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Photos: Conceptual designs of project to straighten Mass. Pike in Allston

Posted by Matt Rocheleau  October 23, 2013 03:08 PM

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pikeallston1.jpg

(MassDOT)

In the above conceptual design” the light green areas designate a “bridge structure;” the dark green areas designate an “elevated roadway;” the yellow indicates an “on-grade roadway;” the brown indicates a “depressed roadway;” and the red/orange designates a “proposed local roadway network.” To see a larger version, click here.

The state this week announced several major transportation projects, including plans to straighten part of the Massachusetts Turnpike that cuts through Allston and reconfigure exit and entrance ramps as well as some local roads.

State officials said the project will relieve traffic congestion and the pollution it produces, while opening up land for development.

The estimated $260-million, multi-phase project is scheduled to start in fall 2016 and be completed by 2020, according to the state transportation department.

The state said it is currently considering at least two options, or “conceptual alignments,” to straighten out I-90 and reconfigure ramps around the Allston-Brighton toll area, officials said.

The Pike’s alignment and interchange configuration there was originally driven by the layout of the abutting Beacon Park rail yard, transportation department spokesman Michael Verseckes said.

But, a large chunk of land in the rail yard was freed up several months ago when railroad company CSX Corp. vacated the property to move its operations to Westborough and Worcester.

As part of that move, CSX entered a purchase-and-sale agreement to sell the 80-acre rail yard to Harvard University, which, in its newly-approved master plan, says it hopes to eventually use the property as “enterprise research campus” space, but in the near-term will likely use the land for “construction support activities” as it builds out other projects.

Meanwhile, the state will maintain its transportation easement rights around the rail yard property, which will allow it to straighten the turnpike, preserve space for its commuter rail operations and reconfigure “the ramps and existing connections such that the area's future development potential can be maximized,” Verseckes said.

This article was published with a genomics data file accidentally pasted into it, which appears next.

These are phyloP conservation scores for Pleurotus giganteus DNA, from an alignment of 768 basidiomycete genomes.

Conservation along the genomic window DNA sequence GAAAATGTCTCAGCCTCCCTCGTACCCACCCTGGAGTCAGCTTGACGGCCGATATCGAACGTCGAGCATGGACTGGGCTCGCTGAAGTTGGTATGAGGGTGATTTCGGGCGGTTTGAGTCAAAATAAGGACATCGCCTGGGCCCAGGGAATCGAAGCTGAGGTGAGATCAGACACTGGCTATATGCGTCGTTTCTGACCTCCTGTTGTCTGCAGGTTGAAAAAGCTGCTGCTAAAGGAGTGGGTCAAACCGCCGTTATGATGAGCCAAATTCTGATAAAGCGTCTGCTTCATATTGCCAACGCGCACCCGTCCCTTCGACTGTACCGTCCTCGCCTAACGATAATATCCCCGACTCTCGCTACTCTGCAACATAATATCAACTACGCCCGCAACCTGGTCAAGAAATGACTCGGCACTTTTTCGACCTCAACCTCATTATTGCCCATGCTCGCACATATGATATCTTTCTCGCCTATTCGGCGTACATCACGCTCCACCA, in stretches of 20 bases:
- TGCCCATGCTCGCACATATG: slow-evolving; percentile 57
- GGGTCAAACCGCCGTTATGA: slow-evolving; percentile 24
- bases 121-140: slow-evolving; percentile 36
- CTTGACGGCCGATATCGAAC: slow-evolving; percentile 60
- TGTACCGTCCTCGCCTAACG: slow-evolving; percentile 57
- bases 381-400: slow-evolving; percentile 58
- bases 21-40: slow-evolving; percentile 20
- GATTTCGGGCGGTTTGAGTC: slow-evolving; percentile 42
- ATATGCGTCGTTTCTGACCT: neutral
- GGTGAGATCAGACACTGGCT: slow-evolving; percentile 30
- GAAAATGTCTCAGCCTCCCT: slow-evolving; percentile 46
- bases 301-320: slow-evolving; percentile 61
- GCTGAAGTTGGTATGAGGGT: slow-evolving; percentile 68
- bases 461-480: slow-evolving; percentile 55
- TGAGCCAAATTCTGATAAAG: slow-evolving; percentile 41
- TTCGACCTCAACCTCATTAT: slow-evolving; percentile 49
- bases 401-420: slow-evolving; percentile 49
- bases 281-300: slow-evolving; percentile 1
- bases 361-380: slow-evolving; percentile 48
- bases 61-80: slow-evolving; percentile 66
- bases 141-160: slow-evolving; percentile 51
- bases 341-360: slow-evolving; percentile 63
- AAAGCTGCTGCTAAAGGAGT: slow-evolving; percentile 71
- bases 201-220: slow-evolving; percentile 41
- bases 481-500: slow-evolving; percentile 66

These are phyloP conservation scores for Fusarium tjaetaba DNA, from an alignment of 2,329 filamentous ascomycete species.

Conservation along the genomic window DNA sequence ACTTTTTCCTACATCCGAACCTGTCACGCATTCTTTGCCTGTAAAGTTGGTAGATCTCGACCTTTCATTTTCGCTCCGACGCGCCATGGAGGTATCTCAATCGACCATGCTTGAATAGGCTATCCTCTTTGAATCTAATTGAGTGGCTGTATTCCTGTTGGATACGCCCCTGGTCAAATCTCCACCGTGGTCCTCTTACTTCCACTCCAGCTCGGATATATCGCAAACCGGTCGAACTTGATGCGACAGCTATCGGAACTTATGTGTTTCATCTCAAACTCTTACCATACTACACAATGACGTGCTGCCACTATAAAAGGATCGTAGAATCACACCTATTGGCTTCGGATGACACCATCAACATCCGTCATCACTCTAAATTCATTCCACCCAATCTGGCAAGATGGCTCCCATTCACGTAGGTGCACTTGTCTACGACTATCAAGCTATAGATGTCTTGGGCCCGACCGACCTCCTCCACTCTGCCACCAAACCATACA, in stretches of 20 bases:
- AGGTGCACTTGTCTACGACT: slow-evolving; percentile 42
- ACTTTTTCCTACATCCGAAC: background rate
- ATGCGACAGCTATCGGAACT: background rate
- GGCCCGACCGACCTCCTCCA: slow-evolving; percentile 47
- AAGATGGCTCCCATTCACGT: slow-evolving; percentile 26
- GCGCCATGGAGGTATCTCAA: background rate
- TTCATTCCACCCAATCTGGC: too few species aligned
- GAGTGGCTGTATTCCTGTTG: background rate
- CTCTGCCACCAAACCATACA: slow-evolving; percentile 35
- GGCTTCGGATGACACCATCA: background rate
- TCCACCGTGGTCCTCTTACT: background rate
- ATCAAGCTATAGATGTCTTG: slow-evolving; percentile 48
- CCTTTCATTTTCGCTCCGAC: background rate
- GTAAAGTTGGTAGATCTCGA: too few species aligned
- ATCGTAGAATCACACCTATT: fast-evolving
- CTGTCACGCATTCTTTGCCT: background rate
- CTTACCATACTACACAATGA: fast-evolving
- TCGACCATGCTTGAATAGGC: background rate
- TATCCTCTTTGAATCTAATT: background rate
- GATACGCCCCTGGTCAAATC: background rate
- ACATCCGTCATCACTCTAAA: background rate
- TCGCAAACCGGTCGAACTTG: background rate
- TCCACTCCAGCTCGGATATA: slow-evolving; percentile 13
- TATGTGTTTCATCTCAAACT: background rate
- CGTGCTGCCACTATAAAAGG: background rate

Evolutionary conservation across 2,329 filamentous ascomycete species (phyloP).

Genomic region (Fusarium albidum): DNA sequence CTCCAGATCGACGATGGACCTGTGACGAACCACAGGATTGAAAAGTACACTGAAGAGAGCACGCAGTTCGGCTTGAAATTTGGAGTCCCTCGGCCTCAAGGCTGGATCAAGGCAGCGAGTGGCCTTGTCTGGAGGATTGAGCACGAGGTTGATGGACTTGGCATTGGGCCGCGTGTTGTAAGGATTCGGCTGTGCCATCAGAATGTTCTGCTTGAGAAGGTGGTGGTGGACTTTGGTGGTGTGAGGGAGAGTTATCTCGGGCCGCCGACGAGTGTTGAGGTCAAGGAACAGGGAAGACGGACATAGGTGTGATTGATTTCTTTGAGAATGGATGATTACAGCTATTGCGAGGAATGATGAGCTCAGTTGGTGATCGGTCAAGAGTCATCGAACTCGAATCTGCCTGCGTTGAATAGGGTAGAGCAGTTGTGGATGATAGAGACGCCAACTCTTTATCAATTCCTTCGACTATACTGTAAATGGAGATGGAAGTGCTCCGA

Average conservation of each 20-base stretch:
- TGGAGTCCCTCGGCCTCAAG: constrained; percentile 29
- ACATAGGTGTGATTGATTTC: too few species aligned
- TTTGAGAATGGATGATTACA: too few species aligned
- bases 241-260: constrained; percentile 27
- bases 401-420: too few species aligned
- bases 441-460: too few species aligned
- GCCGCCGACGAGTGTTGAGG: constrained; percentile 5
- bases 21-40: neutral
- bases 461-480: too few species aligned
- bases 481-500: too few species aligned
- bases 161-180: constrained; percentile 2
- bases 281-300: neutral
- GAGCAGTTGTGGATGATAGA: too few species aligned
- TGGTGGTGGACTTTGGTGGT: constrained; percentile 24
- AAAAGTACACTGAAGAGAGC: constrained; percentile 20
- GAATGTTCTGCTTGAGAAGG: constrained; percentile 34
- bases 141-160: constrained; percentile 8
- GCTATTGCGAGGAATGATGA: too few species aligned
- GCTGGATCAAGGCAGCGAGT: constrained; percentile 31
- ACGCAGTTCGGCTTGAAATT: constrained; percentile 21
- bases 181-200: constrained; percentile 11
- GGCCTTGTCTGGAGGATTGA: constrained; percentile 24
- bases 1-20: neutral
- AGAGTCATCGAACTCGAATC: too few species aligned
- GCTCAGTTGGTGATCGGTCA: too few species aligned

State officials said they expect the pike straightening project will open up about 60 acres of land for future development.

The project will replace a nearly half-mile long, “structurally deficient” viaduct that includes 29 bridge structures built in the mid-1960s, state officials said.

“Right now, MassDOT is evaluating the condition of the elevated portion of the turnpike in this area to identify any and all deficiencies,” Verseckes said.

And, officials said it will reduce congestion allowing traffic to flow through the area faster, which will also reduce greenhouse gas emissions from cars and trucks that often inch along as they try to travel there during rush hour.

The Massachusetts Department of Transportation said its Highway Division will coordinate the project “with federal, state and city representatives and conduct public outreach with business, educational and other area institutions in the area.”

“In the next several months, MassDOT will be working with stakeholders and abutting landowners to refine the designs, identify any potential environmental impacts, and move forward with a plan that reduces congestion in this area by simplifying the roadway's profile,” said Verseckes.

“The nearly 50-year-old Turnpike viaduct in Allston carries more than 100,000 vehicles daily and no longer meets today’s needs,” said a statement from the department’s Highway Administrator Frank DePaola. “This project will allow us to straighten the roadway, replace and reduce the length of the viaduct, and to better support and maintain the future all electronic tolling format at the interchange.”

Governor Deval Patrick announced the turnpike straightening plan and three other projects Tuesday: more details about the previously-announced plan to convert the turnpike to all-electronic, open road tolling; a $1.3 billion project to replace and increase the capacity of Red and Orange Line trains, and to replace the Clayton Street Bridge in Dorchester.

For more details on the other three projects, click here and here.

E-mail Matt Rocheleau at mjrochele@gmail.com.
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pikeallston2.jpg

(MassDOT)

In the above conceptual design” the light green areas designate a “bridge structure;” the dark green areas designate an “elevated roadway;” the yellow indicates an “on-grade roadway;” the brown indicates a “depressed roadway;” and the red/orange designates a “proposed local roadway network.”To see a larger version, click here.

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